Thursday, 12 February 2015

Women under represented in higher education in India: Report

Women under represented in higher education in India: Report

New Delhi, Feb 11, 2015, DHNS:
Women continue to be under-represented in India's higher education leadership despite nine-fold increase in the government expenditure on the sector between 2007 and 2012, according to a British Council report. DH file photo

Women continue to be under-represented in India’s higher education leadership despite nine-fold increase in the government expenditure on the sector between 2007 and 2012, according to a British Council report.

While women constitute 44 per cent of the 27.5 million students in country’s higher educational institutions, they constitute just 1.4 per cent of the professoriate and 3 per cent of vice-chancellors in the universities, it noted. 

In most Indian universities, the representation of women academics is less than 40 per cent, added the report, titled 'Women in Higher Education Leadership in South Asia: Rejection, Refusal, Reluctance, Revisioning’.

“While in all categories of academic positions women are under-represented, this increases for higher positions. Thus, only 25.5 per cent of professors, 31.1 per cent of readers and associate professors, and 38.5 per cent of lecturers or assistant professors are women,” it noted, analysing a 2013 report of the government.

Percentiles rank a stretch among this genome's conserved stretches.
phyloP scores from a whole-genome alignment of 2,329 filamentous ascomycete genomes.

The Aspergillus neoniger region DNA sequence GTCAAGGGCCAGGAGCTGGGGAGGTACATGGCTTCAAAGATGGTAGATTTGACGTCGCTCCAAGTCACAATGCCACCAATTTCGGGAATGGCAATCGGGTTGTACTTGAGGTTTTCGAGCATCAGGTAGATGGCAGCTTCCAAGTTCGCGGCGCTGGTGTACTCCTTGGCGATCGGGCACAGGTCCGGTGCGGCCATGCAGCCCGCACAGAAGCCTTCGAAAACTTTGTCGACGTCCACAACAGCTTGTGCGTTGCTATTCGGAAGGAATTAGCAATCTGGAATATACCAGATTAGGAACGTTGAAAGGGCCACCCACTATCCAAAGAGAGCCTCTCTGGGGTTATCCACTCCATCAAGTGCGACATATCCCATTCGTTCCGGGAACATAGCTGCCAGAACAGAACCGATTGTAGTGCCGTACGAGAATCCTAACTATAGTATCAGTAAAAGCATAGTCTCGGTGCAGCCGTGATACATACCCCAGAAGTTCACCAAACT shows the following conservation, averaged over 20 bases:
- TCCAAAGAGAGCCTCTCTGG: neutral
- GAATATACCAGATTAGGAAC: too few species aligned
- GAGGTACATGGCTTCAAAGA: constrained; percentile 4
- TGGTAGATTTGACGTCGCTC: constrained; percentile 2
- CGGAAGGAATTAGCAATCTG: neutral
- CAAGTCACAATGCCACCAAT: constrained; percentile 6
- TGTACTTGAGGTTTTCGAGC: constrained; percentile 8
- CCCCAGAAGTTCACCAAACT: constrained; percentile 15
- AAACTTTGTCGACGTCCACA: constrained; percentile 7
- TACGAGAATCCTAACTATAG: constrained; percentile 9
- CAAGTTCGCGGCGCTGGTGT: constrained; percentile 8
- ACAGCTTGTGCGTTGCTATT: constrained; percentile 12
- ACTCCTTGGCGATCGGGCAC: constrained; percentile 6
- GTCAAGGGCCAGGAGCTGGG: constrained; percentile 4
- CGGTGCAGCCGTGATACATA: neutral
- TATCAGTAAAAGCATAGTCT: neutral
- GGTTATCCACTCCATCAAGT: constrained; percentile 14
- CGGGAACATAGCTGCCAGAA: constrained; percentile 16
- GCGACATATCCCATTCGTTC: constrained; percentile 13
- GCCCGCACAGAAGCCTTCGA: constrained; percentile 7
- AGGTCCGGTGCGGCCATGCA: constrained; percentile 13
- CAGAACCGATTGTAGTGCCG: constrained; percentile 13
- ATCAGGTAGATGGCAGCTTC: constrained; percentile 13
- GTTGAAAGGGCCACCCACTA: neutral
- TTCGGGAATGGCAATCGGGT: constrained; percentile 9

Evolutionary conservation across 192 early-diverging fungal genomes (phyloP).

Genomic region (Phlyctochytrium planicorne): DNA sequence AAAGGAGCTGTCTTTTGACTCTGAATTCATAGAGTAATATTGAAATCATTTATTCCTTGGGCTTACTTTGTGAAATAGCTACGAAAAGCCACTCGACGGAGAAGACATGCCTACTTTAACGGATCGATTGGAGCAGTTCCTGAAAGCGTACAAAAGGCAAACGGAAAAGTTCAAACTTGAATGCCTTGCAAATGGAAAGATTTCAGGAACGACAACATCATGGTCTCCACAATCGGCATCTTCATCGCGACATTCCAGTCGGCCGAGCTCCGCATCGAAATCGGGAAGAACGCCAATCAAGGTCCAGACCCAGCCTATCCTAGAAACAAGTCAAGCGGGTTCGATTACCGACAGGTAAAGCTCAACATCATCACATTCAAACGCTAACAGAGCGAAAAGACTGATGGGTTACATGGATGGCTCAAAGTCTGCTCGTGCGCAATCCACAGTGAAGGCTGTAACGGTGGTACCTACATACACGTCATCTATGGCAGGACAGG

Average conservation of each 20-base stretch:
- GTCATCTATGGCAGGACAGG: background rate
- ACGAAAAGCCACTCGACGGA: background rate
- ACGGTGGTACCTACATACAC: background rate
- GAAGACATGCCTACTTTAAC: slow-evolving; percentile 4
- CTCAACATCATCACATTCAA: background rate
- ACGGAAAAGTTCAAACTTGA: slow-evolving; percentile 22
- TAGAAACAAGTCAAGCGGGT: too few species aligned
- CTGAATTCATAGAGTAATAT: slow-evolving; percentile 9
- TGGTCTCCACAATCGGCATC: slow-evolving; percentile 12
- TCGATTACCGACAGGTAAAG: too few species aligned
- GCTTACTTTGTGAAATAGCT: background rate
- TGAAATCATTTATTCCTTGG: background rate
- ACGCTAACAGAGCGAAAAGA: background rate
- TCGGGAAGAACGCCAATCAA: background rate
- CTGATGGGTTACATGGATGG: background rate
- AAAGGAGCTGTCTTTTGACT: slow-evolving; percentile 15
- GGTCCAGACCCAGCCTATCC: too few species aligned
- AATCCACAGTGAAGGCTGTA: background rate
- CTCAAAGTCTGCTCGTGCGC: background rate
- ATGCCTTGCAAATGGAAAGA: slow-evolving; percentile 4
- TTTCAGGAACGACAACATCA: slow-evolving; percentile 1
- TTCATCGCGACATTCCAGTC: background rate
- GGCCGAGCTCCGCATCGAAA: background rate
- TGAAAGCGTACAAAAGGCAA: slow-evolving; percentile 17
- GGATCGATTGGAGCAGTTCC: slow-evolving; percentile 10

The report, prepared by the British Council in collaboration with the Centre for Higher Education and Equity Research (CHEER) of the University of Sussex, was released here at a two-day deliberation on the representation of women in higher education in South Asia. The event, organised by the British Council, concluded on Wednesday.

An analysis of the government data also indicated that women with disability represent only 1.9 per cent of the overall total number of academics in India. “Muslim women are also under-represented in Indian higher education, both in relation to male academics and overall. Of the Muslim academics, only 33.5 per cent are women, which is only 14.9 per cent of the total number of academics in India,” underlined the report.

The report found that women in higher education in South Asia, including India, were not prepared for leadership. There was also evidence that when they did aspire for leadership, they were frequently rejected for the most senior positions. Referring to interactions with women faculty, the report highlighted how the country’s universities’ selection procedures were “exclusionary and discriminated” against women. “First and foremost, most selection committees have only men. Very few have women. Most that I've gone through, have all men on the committee, for any position,” the report quoted a senior woman faculty.

The British Council suggested that educational institutions should adopt changes in work practices.

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